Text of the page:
Dr. Kahn explained the situation. The platelet count has fallen so low as to be almost nonexistent--5 (normal is 140-415). Jim is bleeding constantly from his nose and mouth. He has several places on his arms and chest that are spontaneously bleeding. Dr. says he's likely having microscopic bleeding internally. He's had another platelet transfusion, but he's just bleeding it out.

As I explained before, there are at least 3 reasons for the low platelets, but the DRs are guessing it's a medication reaction, and have removed all medications that could cause this.

Jim is angry. He knows going back to ICU is a step backwards. The DRs and staff are all trying to convince him it's just to be able to keep a closer watch on him, but he's not buying it.

I asked Dr. Kahn about the possible scenario going forward. He said Jim's belly will continue to expand as he retains fluids in his peritoneum (ascites). (He also is getting leg edema.) They can't drain the belly because they can't put a needle into him because of the clotting problem. His ascites will put pressure on other belly organs, like the pancreas and gall bladder, possibly pushing them into failure. The ascites will push up against his lungs, making it difficult for him to breath. (Which is happening; his respirations are up from the high teen to the low 30s.)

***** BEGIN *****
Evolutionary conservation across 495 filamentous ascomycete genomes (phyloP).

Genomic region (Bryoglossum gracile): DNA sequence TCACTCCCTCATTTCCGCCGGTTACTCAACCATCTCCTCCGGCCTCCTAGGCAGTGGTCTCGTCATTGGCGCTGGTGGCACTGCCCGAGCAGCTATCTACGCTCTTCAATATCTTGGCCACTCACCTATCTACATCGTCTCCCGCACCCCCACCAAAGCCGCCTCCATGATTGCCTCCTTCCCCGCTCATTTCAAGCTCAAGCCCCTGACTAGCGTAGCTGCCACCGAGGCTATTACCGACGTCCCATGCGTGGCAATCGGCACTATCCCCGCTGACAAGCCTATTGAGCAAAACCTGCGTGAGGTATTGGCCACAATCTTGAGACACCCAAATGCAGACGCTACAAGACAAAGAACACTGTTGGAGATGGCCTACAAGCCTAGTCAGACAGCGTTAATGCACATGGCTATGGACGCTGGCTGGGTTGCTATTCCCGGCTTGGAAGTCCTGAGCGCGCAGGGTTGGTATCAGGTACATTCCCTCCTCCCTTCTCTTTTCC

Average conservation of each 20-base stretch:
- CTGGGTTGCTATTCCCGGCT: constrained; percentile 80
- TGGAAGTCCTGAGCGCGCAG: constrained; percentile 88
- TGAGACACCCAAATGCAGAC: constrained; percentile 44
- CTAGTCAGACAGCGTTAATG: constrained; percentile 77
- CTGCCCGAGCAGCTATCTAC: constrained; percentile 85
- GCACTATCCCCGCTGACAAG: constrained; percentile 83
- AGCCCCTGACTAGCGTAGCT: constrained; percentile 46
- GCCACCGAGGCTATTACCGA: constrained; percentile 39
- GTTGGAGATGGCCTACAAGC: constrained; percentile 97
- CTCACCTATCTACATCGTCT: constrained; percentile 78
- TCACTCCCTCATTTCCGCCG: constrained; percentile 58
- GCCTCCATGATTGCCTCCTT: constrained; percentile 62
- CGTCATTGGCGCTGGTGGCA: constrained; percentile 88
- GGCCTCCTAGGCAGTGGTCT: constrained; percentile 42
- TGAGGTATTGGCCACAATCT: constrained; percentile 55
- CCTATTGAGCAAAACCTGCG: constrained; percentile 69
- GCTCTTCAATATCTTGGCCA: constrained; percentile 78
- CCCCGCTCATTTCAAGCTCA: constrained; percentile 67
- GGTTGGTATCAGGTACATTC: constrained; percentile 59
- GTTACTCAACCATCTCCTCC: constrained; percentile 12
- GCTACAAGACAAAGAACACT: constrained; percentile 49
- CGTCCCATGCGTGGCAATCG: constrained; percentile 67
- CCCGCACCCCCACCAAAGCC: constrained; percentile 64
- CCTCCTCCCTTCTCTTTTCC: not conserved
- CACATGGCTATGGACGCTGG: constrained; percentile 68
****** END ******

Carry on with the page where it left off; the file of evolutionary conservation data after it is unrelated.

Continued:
He will likely develop a serious infection, maybe pneumonia or an infection in his central line. They won't be able to treat with antibiotics, because antibiotics may be causing the platelet drop, so he's not getting those now.

Jim wasn't able to have the MRI last night because they were unable to start a peripheral (in his arm) IV line (and I don't know why they couldn't use the central line). The GI DR said that getting the MRI would have been nice, but not really critical right now because if it showed a problem that required a procedure, that procedure likely could not be done with the platelets so low.

The GI DR looked disgusted with the whole process. I also asked the infectious disease DR the chances for Jim's survival. He didn't want to answer the question--one day at a time, he said. I have yet to meet the hemotologist/oncologist, but he seems to be the guy everyone is waiting for--because this is a blood problem right now.